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Don’t wait until April 15 to focus on tax planning for yourself and your practice. Here’s how to get off to a positive start on the 2016 tax season.
Because many physicians face increasing financial pressure, proactive and legal tax minimization planning is more important than ever. Unfortunately, many physicians often ignore this issue until either late in the year or just before the April 15 filing deadline when short time and high sales pressure can lead to mistakes, additional losses, or even inadvertent tax fraud committed by you, the taxpayer. For high-income doctors, taxes are something to plan for.
Nothing in a column like this should ever be considered tax advice, so use this only in the way intended: as suggestions of what to review with your own advisers. Act today on the following suggestions to avoid missing opportunities to save money or asking questions that could help you avoid a major financial mistake.
The first step is actually having an accountant. The second step is to consider the difference between a good accountant and a great accountant; yours needs to be sharper than ever. A technically proficient CPA should understand and maximize your basic deductions and accurately calculate your tax liability.
A better accountant does all that and explains every legal means for reducing your tax bill and helps you plan for it. This should include understanding basic qualified plans (such as an individual retirement account) and the pros and cons of complex ones such as defined benefit plans, captive insurance companies, and Section 79 plans.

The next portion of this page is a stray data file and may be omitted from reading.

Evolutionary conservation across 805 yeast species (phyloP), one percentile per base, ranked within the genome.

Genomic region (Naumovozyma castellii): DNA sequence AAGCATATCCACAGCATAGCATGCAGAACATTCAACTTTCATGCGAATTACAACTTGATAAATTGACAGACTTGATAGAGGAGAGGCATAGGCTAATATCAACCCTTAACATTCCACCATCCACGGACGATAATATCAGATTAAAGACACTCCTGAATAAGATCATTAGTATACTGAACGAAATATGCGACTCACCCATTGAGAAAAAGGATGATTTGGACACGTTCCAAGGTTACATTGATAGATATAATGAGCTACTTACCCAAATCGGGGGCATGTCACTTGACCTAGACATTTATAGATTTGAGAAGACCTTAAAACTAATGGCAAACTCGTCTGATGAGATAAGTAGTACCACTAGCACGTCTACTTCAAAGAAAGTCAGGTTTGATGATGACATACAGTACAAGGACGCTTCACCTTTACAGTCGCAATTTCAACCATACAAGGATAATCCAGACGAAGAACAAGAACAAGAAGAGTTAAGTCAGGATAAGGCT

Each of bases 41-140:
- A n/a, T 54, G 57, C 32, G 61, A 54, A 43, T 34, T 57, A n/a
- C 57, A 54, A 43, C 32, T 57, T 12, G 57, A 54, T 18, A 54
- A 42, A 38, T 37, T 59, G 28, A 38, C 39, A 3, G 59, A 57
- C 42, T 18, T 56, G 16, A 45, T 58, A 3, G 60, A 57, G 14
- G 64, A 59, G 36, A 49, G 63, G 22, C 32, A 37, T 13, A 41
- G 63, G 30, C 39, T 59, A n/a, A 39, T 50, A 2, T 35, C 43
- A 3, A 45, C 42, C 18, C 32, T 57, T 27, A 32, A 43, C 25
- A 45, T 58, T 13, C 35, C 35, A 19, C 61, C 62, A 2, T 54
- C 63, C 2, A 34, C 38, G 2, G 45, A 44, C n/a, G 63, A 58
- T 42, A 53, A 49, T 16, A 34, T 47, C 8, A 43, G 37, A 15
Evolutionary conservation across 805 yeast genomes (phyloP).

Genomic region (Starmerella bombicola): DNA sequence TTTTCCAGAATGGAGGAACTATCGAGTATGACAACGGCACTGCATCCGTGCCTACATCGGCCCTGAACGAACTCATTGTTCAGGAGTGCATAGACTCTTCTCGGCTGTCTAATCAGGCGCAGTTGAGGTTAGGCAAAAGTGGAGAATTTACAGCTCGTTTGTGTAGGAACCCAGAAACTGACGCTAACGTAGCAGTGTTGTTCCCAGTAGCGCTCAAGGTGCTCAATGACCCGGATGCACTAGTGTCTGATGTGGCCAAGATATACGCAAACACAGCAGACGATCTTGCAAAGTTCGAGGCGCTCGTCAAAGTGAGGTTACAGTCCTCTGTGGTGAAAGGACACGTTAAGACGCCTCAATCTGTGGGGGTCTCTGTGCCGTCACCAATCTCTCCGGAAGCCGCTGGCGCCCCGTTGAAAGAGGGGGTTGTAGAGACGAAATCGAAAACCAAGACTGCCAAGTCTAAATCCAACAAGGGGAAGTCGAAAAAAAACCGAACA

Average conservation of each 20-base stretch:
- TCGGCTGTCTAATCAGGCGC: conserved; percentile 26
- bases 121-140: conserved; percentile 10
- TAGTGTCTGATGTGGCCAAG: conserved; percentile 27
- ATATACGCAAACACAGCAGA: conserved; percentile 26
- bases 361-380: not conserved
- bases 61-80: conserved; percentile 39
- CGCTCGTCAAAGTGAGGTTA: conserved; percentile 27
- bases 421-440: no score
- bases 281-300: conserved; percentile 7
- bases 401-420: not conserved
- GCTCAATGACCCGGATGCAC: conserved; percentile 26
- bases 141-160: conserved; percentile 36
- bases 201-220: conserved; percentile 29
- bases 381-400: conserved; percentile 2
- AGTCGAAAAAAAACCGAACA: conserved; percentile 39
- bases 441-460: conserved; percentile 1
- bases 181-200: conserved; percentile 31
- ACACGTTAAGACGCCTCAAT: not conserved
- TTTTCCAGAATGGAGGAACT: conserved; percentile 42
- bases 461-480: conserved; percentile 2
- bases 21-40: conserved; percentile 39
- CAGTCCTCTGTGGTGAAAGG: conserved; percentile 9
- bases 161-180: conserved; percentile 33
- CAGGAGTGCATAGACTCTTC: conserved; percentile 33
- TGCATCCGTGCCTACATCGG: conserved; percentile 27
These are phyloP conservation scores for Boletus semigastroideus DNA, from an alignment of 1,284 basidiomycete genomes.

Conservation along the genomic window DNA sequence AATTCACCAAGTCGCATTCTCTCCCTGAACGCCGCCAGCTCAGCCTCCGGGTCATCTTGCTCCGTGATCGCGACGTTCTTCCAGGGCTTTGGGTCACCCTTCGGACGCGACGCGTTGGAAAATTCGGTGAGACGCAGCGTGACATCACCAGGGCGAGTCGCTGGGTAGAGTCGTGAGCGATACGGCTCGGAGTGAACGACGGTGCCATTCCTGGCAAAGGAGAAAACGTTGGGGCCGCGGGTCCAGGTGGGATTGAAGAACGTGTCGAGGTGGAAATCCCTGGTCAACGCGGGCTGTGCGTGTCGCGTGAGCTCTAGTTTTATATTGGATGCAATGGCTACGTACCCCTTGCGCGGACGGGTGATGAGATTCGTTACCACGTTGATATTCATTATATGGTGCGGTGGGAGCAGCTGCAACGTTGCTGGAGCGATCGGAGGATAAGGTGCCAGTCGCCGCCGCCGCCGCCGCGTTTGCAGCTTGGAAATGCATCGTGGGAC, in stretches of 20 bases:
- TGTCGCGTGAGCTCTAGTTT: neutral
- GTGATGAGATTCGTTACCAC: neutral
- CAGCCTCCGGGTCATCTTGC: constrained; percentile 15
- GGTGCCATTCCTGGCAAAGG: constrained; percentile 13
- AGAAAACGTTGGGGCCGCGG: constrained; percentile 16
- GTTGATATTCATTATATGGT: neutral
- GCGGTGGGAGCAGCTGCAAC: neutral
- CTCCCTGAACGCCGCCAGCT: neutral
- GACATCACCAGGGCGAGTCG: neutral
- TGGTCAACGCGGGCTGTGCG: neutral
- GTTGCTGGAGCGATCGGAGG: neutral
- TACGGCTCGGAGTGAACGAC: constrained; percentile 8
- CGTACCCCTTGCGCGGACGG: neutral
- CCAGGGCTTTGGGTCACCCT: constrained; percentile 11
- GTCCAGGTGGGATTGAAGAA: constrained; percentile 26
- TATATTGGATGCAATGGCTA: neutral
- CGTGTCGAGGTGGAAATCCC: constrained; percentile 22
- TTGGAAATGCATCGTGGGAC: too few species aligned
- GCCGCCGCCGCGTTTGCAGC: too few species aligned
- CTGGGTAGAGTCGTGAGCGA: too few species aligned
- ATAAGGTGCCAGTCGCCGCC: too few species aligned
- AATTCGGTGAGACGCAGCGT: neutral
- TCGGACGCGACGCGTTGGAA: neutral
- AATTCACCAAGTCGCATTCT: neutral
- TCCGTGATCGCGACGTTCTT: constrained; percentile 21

Work with your CPA now to estimate what you owe and the (hopefully) excess cash you will have to fund any of the tax planning ideas they propose.
Too many doctors wait until April 14 and then are surprised. While it’s important to contribute as much as you can to the right tax plans, be sure to avoid ending up in a cash flow crunch. Always consider the minimum cash reserves you will need to pay both predictable fixed expenses and to have a reasonable liquid emergency fund.
If the review indicates you will be in a higher (or in some cases, lower) tax bracket because of income and compensation fluctuations, it might make sense to take more (or less) income now to minimize your tax liability. Examine the possible benefits of deferring or adjusting bonuses, receivables, and income and see if your tax adviser can make it work given the numbers and your corporate structure or lack thereof.
If your estimate includes a significant tax liability, consider making December payments on your predictable fixed early 2016 expenses. Ask about deductions for expenses such as insurance, maintenance, rent, supplies, marketing, utilities, and equipment upgrades (including office technology) as well as recurring bills to vendors and service providers. Some detail-oriented CPAs also advise doctors who consistently have significant travel expenses for professional education to purchase tickets and hotel rooms and pay fees now.
Cash flow and collections directly affect liquidity and your ability to implement the tax planning your advisers suggest. Aging receivables are every practice’s worst enemy and counting on patient collections at the holidays is a losing game, as is dealing with third-party payers who are closed for long stretches over the holidays. Increased vigilance and efforts on both fronts will give you the greatest number of options.
Ike Devji, JD, helps protect over 4,500 clients with nearly $6 billion in personal assets, including thousands of physicians. Send your financial questions to firstname.lastname@example.org.